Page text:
Julian Nicosia was born and raised in Saint-Étienne, France and he grew up in a family of dancers. It is therefore in a very art-oriented environment that he first developed his skills as an acrobatic rock dancer. From 1999 to 2006, Julian won several medals at the best national championships (four times French champion), international championships (once European champion in Montpellier) and world championships (once world champion in Bratislava). This discipline taught him to manage pressure and tenacity, two essential elements for his future career.
After a break due to a back injury, he turned to other disciplines and finally joined the Conservatoire National Supérieur de Musique et de Danse de Lyon under the direction of Jean-Claude Ciappara, in order to reach a more comprehensive classical training from 2006 to 2010. This experience allowed him to start a professional career in the Lyon Opera Ballet directed by Yorgos Loukos. For five years, Julian had the pleasure of performing and working with renowned choreographers, including William Forsythe, Jiří Kylián, Mats Ek, Trisha Brown, Ohad Naharin, Anne Teresa De Keersmaeker, Maguy Marin, Benjamin Millepied, Catherine Diverrès, Jérome Bel, Christian Rizzo.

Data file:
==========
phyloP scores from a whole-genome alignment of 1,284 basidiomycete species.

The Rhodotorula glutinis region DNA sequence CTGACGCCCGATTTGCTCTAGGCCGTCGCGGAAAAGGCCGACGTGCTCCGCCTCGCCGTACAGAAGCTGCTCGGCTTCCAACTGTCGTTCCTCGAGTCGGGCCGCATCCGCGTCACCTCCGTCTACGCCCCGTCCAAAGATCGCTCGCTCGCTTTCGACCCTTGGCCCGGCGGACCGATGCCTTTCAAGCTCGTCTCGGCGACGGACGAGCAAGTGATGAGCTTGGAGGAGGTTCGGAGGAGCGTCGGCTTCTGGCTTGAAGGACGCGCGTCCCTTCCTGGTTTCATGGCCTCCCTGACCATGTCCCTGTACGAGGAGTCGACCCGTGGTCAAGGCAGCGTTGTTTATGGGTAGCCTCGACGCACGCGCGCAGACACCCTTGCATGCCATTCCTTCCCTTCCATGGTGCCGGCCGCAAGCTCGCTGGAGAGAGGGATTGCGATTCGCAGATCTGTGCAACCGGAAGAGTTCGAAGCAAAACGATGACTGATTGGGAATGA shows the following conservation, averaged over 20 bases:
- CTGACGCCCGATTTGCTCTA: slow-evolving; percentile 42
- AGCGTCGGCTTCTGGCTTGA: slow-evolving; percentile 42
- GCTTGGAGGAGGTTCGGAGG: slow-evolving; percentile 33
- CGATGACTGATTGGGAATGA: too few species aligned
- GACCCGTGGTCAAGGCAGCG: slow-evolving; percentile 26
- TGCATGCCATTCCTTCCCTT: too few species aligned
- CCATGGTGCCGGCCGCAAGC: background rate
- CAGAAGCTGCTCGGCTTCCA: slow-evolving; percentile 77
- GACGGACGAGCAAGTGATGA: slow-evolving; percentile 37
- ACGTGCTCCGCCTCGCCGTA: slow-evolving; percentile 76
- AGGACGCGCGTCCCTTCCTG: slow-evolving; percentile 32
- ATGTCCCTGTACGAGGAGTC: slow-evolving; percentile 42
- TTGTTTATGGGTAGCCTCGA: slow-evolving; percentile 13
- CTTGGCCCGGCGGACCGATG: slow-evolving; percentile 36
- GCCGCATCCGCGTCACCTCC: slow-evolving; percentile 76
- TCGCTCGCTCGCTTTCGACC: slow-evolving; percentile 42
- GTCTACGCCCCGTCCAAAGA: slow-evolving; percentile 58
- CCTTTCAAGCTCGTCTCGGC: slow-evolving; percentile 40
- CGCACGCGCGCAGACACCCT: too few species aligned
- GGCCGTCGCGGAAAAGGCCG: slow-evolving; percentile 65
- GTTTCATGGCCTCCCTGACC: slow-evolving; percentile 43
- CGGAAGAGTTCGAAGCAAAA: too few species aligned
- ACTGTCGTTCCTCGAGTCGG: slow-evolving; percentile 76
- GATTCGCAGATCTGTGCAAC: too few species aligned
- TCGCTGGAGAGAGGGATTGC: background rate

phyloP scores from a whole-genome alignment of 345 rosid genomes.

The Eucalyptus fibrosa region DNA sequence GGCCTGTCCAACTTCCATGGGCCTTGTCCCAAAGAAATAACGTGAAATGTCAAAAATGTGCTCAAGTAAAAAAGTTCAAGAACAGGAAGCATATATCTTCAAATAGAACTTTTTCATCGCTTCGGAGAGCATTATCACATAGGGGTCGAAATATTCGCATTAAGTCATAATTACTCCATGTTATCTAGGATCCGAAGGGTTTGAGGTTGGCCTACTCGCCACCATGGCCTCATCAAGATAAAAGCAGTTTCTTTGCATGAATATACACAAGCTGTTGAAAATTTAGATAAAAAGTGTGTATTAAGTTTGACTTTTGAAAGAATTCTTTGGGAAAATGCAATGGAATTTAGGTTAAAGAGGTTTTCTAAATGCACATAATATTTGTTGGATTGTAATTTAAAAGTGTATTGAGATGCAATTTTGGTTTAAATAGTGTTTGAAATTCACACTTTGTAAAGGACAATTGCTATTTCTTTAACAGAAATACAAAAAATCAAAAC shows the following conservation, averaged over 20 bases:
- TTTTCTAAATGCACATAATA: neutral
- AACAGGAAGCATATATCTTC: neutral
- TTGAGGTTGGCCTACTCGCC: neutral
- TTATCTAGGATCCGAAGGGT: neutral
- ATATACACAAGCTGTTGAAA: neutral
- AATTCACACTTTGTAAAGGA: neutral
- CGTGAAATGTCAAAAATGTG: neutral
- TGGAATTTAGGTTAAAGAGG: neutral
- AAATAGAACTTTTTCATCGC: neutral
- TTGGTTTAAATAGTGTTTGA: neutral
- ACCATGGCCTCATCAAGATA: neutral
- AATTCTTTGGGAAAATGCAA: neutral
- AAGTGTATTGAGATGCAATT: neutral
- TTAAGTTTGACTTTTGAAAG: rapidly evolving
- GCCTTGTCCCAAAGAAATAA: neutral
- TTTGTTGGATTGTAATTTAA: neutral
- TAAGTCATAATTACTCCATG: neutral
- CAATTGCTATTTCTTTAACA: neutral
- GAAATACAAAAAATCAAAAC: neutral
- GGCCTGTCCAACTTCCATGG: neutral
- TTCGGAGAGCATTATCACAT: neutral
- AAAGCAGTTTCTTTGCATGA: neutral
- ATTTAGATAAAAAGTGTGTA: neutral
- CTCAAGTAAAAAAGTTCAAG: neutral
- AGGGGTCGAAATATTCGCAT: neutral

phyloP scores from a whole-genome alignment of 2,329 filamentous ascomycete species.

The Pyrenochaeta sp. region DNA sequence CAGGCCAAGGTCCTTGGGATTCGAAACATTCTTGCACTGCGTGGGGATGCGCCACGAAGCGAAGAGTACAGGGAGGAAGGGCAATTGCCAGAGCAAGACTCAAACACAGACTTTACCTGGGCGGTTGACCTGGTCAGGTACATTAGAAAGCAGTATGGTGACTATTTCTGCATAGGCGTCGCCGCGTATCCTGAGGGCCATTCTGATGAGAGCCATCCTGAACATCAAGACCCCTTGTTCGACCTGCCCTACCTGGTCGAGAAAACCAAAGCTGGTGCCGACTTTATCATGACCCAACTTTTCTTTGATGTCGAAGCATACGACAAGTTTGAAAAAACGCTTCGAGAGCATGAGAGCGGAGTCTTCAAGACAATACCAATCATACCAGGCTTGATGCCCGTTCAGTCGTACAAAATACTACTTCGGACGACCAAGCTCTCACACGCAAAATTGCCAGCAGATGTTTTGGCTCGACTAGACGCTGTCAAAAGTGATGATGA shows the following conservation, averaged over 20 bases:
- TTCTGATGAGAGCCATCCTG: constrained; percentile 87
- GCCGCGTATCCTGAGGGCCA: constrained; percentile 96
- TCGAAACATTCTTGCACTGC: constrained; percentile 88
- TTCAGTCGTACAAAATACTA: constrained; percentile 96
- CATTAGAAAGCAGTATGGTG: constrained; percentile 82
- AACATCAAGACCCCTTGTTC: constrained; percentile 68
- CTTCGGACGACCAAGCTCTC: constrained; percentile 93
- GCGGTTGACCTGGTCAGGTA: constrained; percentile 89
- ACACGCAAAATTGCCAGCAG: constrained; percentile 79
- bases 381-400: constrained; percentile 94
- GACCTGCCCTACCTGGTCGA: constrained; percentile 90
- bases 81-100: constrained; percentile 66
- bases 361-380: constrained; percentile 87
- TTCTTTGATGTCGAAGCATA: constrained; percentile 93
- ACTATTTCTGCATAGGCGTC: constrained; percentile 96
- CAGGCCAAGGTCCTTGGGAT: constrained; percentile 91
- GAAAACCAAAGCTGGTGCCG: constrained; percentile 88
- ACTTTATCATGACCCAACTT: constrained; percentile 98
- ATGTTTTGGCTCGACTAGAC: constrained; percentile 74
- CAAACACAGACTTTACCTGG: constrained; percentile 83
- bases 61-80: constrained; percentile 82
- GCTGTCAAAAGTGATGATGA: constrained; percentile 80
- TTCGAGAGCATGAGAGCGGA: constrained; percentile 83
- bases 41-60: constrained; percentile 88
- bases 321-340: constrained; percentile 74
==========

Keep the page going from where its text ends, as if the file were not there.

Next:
In 2015, he chose to join the Dresden Frankfurt Dance Company (DFDC) directed by choreographer Jacopo Godani. Julian got the opportunity to create the choreography for a piece called "How long is now-Part1" in 2017 and which was presented at the Open Ground DFDC in Frankfurt Am Main. In 2019, he created the choreography for a filmed creation entitled “An Endless Shape” with the dancers of the DFDC. In this professional setting, he started to follow a new artistic path and became Assistant Choreographer and Ballet Master for the Dresden Frankfurt Dance Company.
Julian chose to move towards a career as a freelance choreographer. During the past years, Julian has created choreographies for some of the most prestigious institutions in the dance world. His work process is innovative. Julian chooses to adapt to the dancers and the style of the companies that invite him in order to stimulate and bring out the best in each person involved in a creation. His choreographic style is broadening and becoming more eclectic.